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keywords
Oxygen, Percutaneous coronary intervention, Reactive oxygen species, Registry-based randomized clinical trial, Reperfusion injury, ST-elevation myocardial infarction
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European Heart Journal
volume
39
issue
29
pages
10 pages
publisher
Oxford University Press
external identifiers
  • scopus:85054427072
ISSN
0195-668X
DOI
10.1093/eurheartj/ehy326
language
English
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yes
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f948dc12-f248-409b-a257-08612a2b183e
date added to LUP
2018-11-06 09:54:42
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2019-01-14 07:40:30
@article{f948dc12-f248-409b-a257-08612a2b183e,
  abstract     = {<p>Aims To determine whether supplemental oxygen in patients with ST-elevation myocardial infarction (STEMI) impacts on procedure-related and clinical outcomes. Methods and results The DETermination of the role of Oxygen in suspected Acute Myocardial Infarction (DETO2X-AMI) trial randomized patients with suspected myocardial infarction (MI) to receive oxygen at 6 L/min for 6-12 h or ambient air. In this pre-specified analysis, we included only STEMI patients who underwent percutaneous coronary intervention (PCI). In total, 2807 patients were included, 1361 assigned to receive oxygen, and 1446 assigned to ambient air. The pre-specified primary composite endpoint of all-cause death, rehospitalization with MI, cardiogenic shock, or stent thrombosis at 1 year occurred in 6.3% (86 of 1361) of patients allocated to oxygen compared to 7.5% (108 of 1446) allocated to ambient air [hazard ratio (HR) 0.85, 95% confidence interval (95% CI) 0.64-1.13; P = 0.27]. There was no difference in the rate of death from any cause (HR 0.86, 95% CI 0.61-1.22; P = 0.41), rate of rehospitalization for MI (HR 0.92, 95% CI 0.57-1.48; P = 0.73), rehospitalization for cardiogenic shock (HR 1.05, 95% CI 0.21-5.22; P = 0.95), or stent thrombosis (HR 1.27, 95% CI 0.46-3.51; P = 0.64). The primary composite endpoint was consistent across all subgroups, as well as at different time points, such as during hospital stay, at 30 days and the total duration of follow-up up to 1356 days. Conclusions Routine use of supplemental oxygen in normoxemic patients with STEMI undergoing primary PCI did not significantly affect 1-year all-cause death, rehospitalization with MI, cardiogenic shock, or stent thrombosis.</p>},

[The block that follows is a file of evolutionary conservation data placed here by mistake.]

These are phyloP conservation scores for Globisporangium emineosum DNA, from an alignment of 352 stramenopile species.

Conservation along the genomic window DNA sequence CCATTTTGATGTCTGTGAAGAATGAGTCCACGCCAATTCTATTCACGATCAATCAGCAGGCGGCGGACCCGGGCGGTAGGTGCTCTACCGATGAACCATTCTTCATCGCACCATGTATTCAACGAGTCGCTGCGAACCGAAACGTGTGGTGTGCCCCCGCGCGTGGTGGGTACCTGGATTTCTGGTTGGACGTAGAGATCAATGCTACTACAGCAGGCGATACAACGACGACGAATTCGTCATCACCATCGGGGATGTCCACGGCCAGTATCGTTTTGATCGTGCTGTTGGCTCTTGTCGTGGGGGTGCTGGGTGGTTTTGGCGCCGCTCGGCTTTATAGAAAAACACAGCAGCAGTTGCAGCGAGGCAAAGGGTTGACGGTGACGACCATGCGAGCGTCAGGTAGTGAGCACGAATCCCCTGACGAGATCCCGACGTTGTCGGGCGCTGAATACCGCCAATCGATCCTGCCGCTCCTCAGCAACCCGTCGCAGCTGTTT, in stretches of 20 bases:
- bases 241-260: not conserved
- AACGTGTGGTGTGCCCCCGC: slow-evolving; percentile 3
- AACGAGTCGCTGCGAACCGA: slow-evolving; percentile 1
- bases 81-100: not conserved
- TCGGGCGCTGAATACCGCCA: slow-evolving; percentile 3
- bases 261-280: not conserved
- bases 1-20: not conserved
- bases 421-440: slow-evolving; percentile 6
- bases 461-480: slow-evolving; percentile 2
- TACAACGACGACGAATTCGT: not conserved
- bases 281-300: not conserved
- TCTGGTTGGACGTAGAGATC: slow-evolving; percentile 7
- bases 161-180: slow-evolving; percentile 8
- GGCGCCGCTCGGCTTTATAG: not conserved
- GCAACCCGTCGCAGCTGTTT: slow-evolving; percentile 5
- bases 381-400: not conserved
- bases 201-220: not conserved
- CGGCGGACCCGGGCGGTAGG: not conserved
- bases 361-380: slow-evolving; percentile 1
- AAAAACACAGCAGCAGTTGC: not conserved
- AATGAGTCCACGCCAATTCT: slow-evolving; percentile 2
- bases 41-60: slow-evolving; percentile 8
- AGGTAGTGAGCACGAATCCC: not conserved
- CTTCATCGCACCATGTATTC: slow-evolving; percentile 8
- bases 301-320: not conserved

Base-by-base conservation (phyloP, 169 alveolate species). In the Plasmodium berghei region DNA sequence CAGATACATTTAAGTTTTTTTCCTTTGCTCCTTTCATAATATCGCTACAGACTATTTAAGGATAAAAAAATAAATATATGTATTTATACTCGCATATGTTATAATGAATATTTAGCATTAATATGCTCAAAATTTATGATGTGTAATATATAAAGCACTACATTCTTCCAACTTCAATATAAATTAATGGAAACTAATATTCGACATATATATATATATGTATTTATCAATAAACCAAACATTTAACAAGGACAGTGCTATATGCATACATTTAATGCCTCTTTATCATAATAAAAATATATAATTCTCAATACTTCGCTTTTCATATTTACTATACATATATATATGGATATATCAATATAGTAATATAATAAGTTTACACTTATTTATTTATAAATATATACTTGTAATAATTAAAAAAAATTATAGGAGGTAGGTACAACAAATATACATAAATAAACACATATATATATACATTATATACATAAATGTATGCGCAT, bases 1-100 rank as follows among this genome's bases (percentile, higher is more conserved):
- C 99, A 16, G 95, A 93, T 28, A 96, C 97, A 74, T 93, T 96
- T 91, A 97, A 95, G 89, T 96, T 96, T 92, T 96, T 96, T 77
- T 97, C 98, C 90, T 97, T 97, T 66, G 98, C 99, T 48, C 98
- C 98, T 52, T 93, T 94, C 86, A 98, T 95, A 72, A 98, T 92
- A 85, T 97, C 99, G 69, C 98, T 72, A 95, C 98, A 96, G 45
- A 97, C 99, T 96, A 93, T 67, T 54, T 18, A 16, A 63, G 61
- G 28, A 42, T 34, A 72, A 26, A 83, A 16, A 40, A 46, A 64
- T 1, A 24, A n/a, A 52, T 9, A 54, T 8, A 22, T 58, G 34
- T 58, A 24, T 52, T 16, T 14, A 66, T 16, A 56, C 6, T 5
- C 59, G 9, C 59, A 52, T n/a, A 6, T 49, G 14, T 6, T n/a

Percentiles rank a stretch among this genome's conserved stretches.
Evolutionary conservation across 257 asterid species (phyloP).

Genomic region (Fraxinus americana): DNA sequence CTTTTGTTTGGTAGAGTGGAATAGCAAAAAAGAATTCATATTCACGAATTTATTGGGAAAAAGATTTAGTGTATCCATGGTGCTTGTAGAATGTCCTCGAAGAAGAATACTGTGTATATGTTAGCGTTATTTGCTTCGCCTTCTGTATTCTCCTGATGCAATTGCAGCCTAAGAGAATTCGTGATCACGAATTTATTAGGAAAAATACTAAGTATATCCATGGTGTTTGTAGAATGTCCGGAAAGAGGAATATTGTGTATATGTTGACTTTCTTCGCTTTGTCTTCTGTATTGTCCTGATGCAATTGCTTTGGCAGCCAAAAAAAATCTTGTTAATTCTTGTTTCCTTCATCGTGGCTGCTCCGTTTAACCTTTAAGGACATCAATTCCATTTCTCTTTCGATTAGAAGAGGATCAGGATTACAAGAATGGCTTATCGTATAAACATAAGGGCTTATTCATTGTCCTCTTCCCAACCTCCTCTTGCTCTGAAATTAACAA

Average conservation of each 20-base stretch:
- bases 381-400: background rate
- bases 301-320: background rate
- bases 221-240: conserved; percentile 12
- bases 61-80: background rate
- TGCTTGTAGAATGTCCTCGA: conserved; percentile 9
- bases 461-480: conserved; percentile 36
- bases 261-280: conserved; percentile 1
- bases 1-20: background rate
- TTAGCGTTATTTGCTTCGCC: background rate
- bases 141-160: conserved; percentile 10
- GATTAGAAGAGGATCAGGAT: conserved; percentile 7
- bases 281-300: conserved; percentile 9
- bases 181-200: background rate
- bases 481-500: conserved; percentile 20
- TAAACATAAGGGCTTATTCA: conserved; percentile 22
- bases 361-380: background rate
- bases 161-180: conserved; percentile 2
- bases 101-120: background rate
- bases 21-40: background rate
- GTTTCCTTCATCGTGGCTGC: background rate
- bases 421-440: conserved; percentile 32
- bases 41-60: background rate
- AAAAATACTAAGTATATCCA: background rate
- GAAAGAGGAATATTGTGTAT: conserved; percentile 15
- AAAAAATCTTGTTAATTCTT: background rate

author       = {Hofmann, Robin and Witt, Nils and Lagerqvist, Bo and Jernberg, Tomas and Lindahl, Bertil and Erlinge, David and Herlitz, Johan and Alfredsson, Joakim and Linder, Rikard and Omerovic, Elmir and Angerås, Oskar and Venetsanos, Dimitrios and Kellerth, Thomas and Sparv, David and Lauermann, Jörg and Barmano, Neshro and Verouhis, Dinos and Östlund, Ollie and Svensson, Leif and James, Stefan K.},
  issn         = {0195-668X},
  keyword      = {Oxygen,Percutaneous coronary intervention,Reactive oxygen species,Registry-based randomized clinical trial,Reperfusion injury,ST-elevation myocardial infarction},
  language     = {eng},
  number       = {29},
  pages        = {2730--2739},
  publisher    = {Oxford University Press},
  series       = {European Heart Journal},
  title        = {Oxygen therapy in ST-elevationmyocardial infarction},
  url          = {http://dx.doi.org/10.1093/eurheartj/ehy326},
  volume       = {39},
  year         = {2018},
}